Now it Can Be Told feels like you’re hearing the point of view of someone going through the war. Well, duh. But by that I mean you don’t have a lot of backstory thrown in, unless it’s a brief remembrance, much like if somebody’s bringing up an old co-worker or classmate and you take a moment to picture them…that’s about the extent of it. You’re going through the reminiscences of the war with the author, seeing and hearing things, absurd and frightening, funny and cringe-worthy, etc.

Gibbs gives any reader a good view of life on different parts of the front, and how it differed from H.Q. all the way to the front lines of different actions. From this 21st century reader’s standpoint, the differences between the way men lived at the front and the Generals is absurd and dismaying, horrific in its own way. The book doesn’t spend all its time bashing the generalship, though–but there will be plenty of soldiers willing to say what they will about it in the text.


Tank bogged down in the mud of Passchendaele, 1917

There is no index in this book because it’s a primary source and didn’t rely on other documentation than Gibbs’ own notes. If Gibbs had written extensively about a subject already in another book, chapter, or article, he mentions it and moves along. So, for those hoping to find more info about a specific person or action, they’ll have to see if the newer editions have an index or just read it.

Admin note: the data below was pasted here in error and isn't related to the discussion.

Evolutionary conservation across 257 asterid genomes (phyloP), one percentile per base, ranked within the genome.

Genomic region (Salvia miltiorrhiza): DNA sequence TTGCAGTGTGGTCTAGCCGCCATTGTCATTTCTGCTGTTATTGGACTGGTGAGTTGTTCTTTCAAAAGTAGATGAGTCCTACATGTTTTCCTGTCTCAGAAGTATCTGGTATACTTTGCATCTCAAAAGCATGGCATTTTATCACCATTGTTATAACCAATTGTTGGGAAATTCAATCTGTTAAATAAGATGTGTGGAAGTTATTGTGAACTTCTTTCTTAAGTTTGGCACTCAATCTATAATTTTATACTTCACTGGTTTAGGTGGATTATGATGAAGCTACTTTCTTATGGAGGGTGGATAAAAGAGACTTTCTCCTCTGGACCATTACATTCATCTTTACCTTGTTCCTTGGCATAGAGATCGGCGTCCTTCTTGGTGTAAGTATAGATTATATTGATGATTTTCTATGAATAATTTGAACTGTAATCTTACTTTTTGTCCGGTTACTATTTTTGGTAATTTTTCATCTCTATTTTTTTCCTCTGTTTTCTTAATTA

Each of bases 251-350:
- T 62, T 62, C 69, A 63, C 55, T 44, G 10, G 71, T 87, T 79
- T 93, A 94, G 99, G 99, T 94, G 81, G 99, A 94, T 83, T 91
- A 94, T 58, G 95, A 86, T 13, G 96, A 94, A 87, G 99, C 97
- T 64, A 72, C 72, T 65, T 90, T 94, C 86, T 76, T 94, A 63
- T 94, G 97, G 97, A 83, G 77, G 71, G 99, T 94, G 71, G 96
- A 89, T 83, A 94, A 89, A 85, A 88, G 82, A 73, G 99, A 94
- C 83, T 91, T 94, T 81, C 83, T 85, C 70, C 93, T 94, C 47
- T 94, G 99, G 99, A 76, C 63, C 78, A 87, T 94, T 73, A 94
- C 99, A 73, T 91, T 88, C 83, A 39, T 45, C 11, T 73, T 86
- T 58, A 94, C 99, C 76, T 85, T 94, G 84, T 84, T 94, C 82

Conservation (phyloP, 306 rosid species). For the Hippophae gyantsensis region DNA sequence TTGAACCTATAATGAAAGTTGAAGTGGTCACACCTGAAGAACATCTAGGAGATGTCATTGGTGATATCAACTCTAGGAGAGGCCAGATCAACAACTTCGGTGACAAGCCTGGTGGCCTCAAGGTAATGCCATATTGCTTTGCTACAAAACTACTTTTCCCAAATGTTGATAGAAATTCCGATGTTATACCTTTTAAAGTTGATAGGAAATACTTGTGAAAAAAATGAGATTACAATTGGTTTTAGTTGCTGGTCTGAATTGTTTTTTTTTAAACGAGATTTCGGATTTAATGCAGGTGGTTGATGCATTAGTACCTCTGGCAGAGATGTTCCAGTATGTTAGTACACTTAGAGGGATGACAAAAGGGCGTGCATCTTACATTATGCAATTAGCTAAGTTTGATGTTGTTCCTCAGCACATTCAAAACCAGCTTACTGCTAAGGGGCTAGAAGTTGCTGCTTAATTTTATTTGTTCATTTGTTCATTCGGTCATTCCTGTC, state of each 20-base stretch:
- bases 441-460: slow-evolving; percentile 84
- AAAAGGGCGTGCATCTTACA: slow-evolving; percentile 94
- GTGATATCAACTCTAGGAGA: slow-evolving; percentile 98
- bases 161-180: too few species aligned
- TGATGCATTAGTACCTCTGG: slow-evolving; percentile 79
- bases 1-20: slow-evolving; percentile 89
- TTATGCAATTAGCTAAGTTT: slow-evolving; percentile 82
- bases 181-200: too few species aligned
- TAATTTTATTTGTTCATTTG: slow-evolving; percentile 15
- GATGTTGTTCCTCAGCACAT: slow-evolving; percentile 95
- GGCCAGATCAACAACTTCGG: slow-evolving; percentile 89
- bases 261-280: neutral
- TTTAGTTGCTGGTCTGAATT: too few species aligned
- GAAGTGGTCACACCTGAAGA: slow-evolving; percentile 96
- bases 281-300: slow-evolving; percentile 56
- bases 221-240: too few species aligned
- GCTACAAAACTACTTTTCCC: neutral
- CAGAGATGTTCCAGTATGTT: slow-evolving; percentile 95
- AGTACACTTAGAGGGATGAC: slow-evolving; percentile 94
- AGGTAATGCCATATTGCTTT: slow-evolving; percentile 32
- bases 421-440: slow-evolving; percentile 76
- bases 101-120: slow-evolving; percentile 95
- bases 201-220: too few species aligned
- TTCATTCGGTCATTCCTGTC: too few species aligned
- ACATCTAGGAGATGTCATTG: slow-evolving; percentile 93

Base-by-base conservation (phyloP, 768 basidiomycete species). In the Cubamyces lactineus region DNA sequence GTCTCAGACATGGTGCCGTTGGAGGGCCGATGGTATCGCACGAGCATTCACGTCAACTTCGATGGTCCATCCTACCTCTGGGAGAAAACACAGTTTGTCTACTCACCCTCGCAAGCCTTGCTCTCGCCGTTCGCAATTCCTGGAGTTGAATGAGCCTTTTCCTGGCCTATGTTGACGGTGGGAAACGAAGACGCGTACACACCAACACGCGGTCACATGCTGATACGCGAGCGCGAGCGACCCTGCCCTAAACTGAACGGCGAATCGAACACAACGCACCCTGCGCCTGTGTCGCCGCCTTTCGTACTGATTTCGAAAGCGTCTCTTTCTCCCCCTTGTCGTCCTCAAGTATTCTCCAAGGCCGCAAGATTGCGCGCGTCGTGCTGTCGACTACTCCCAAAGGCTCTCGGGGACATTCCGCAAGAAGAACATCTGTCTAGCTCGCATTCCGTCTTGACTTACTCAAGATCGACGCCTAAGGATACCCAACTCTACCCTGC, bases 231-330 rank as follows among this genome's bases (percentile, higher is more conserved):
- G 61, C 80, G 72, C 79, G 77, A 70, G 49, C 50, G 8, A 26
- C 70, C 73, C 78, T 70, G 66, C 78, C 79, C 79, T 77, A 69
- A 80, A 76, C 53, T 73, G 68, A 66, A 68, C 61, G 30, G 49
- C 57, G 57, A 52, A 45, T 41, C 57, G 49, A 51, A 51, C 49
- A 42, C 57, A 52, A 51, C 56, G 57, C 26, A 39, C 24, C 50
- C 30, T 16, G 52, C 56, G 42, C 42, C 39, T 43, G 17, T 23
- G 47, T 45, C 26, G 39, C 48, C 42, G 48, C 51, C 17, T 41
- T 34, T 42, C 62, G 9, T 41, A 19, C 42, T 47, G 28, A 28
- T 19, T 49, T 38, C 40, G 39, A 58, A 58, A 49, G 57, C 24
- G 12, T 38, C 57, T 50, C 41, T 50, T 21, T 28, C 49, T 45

I firmly believe that this book isn’t meant for picking and choosing: it needs to be absorbed. It’s a book that needs to be soaked in, to let yourself be there. The more I had time to allow just that, the better it was because I felt like I’d found a window only I had the chance to look through. The change of scenery, the place. It’s not awash in descriptions, but does have vivid language to describe the moment.

Gibbs tells the story with a reporter’s succinctness, though the book is over 500 pages. Then again, this was a 4 year war, with lots to cover and lots to experience.

I developed a lump in my throat a few times as I read, especially with Gibbs’ section on the armistice period. Gibbs’ observations and conclusions are damning, full of national pride in some instances (and biases as to blame), but also disgust and dismay.

I can also say I felt a chill going down my spine while reading this section specifically. Gibbs published this in 1920, and the undercurrent of worse to come in Europe was present in his voice and vision. We know what’s to come, after all.

Bottom line: if there’s anyone out there who wants to understand World War I from the eyes of one present for the duration, who wants to research more on World War I, this book is a helluva start.



3 thoughts on “Now it Can Be Told, by Philip Gibbs

  1. Andrew | Life Between 0 and 1 says:

    Thanks for the review, I’ve added it to my list of books to read. I’ve been interested in WWII for years now and only just recently started migrating back to WWI as, in some circles, WWI was a catalyst creating the conditions for WWII to even happen. I’m still chilled by the gross brutality of WWI that prompted the invention/use of machine guns, poison gas, tanks, etc. It changed warfare for every war fought afterwards.


    • TheChattyIntrovert says:

      Thanks for saying–its an interesting read because the style’s so different, and there are abrupt endings before the next “chapter” begins (maybe other editions actually call them chapters), but its strange to read about some young men going into town flirting with girls and some general attitude about the war, and the next is bombardment and cursing and all. Sure makes you feel like you’re there in the maddening crowd.

      Liked by 1 person